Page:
To turn the C code into WebAssembly, a working compiler infrastructure is necessary. This is provided by the binaryen project which in turn depends on LLVM (a C/C++ compiler). Binaryen provides tools to transform the output of LLVM into WebAssembly. It is possible to manually invoke LLVM and Binaryen with the correct parameters, but fortunately the emscripten compiler of the WebAssembly predecessor asm.js also supports WebAssembly and neatly integrates the different tools behind a simple command line utility.

If you are using a Mac and Homebrew, installing emscripten is as simple as running brew install emscripten, for other environments please refer to the emscipten website.

To trigger the compile process, run emcc aes.c -s WASM=1 -o aes.js. This tells emscripten to compile the aes.c file using the binaryen wasm backend. The -o flag specifies the output file. Besides the aes.js file, a wasm file with the same name is created containing the actual WebAssembly byte code. The JavaScript file contains a generic wrapper generated by emscripten to initialize the module and call the provided WebAssembly functions from JavaScript. Because this wrapper offers way too many things (with a more than four times bigger file size than the WebAssembly module it is wrapping) which aren’t necessary for the use case at hand, we won’t use this wrapper but write our own in the next section.

Per default, emscripten is creating an unoptimized debug build. To optimize for runtime performance, we have to pass the -O3 flag. Also, we have to specify which methods of the C program have to be included in the WebAssembly build. A look into aes.c shows that there are multiple methods necessary to control the encryption/decryption process:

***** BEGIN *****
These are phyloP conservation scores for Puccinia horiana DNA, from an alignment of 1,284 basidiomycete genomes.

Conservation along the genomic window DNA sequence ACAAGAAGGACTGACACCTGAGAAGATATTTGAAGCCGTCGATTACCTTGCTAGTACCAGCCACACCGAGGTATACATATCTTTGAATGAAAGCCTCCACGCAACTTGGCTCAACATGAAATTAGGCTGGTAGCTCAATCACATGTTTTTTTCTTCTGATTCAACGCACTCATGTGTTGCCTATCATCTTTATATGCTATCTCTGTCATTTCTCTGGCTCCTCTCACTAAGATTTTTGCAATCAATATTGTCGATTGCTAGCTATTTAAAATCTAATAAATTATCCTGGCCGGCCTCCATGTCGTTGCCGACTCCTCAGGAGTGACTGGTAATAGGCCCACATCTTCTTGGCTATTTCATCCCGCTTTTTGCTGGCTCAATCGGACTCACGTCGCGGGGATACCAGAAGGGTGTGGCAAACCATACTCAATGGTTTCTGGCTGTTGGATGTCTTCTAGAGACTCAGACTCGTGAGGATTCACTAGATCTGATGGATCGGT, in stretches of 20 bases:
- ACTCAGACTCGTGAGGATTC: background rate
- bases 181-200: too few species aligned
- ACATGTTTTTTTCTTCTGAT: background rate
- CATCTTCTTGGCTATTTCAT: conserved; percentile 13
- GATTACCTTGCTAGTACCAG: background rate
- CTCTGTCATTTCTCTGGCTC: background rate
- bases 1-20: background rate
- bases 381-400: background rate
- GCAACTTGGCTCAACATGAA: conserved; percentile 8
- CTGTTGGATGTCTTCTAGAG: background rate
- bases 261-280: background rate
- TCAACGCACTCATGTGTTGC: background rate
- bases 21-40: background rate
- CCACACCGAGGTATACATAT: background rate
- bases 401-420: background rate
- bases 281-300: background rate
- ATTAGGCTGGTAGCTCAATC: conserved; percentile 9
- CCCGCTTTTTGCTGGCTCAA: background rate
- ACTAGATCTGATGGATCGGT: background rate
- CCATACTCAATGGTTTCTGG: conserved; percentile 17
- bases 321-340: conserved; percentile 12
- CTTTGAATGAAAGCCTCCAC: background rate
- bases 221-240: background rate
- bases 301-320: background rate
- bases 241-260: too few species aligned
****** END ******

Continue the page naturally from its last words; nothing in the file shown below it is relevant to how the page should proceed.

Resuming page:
aes_setkey_dec and aes_setkey_enc to initialize an encryption/decryption context and aes_crypt_cfb and aes_crypt_cbc to perform the actual encryption/decryption in output feedback mode respectively cipher block chaining mode. For simplicity of the example, we will focus on CBC mode in this implementation. Emscripten can be instructed to only export the necessary methods by providing the EXPORTED_FUNCTIONS array as an additional flag: -S "EXPORTED_FUNCTIONS=['_aes_setkey_dec', '_aes_setkey_enc', '_aes_crypt_cbc']". Note the leading underscores in the function names; emscripten automatically adds these to all C functions.

This means the final compilation command looks like this:


To execute the compiled program, the WebAssembly byte code has to be loaded into the browser and initialized. Generally the WebAssembly.instantiateStreaming API is the best choice to do so as it starts compiling and instantiating the module while downloading which can significantly reduce startup times for large modules. However, for small modules as in this case, the benefit isn’t big enough to justify the additional overhead in setting up everything correctly—the web server has to serve the WebAssembly code with the correct Content-Type header which isn’t part of the default configuration yet in most environments and widely used bundling setups (e.g. create-react-app) don’t support WebAssembly yet. This could change in the next few months as e.g. webpack 4 already supports WebAssembly modules and actively works on improving the integration. For now though the best results for small modules like this one can be achieved by inlining the WebAssembly byte code into the regular JavaScript using the wasm-loader webpack plugin. By doing so the WebAssembly module becomes a regular JavaScript module which ensures compatibility with existing JavaScript tools like older webpack versions, alternative bundlers like RollupJS and gulp workflows.

By using webpack and the wasm-loader, the compiled module can by initialized like this: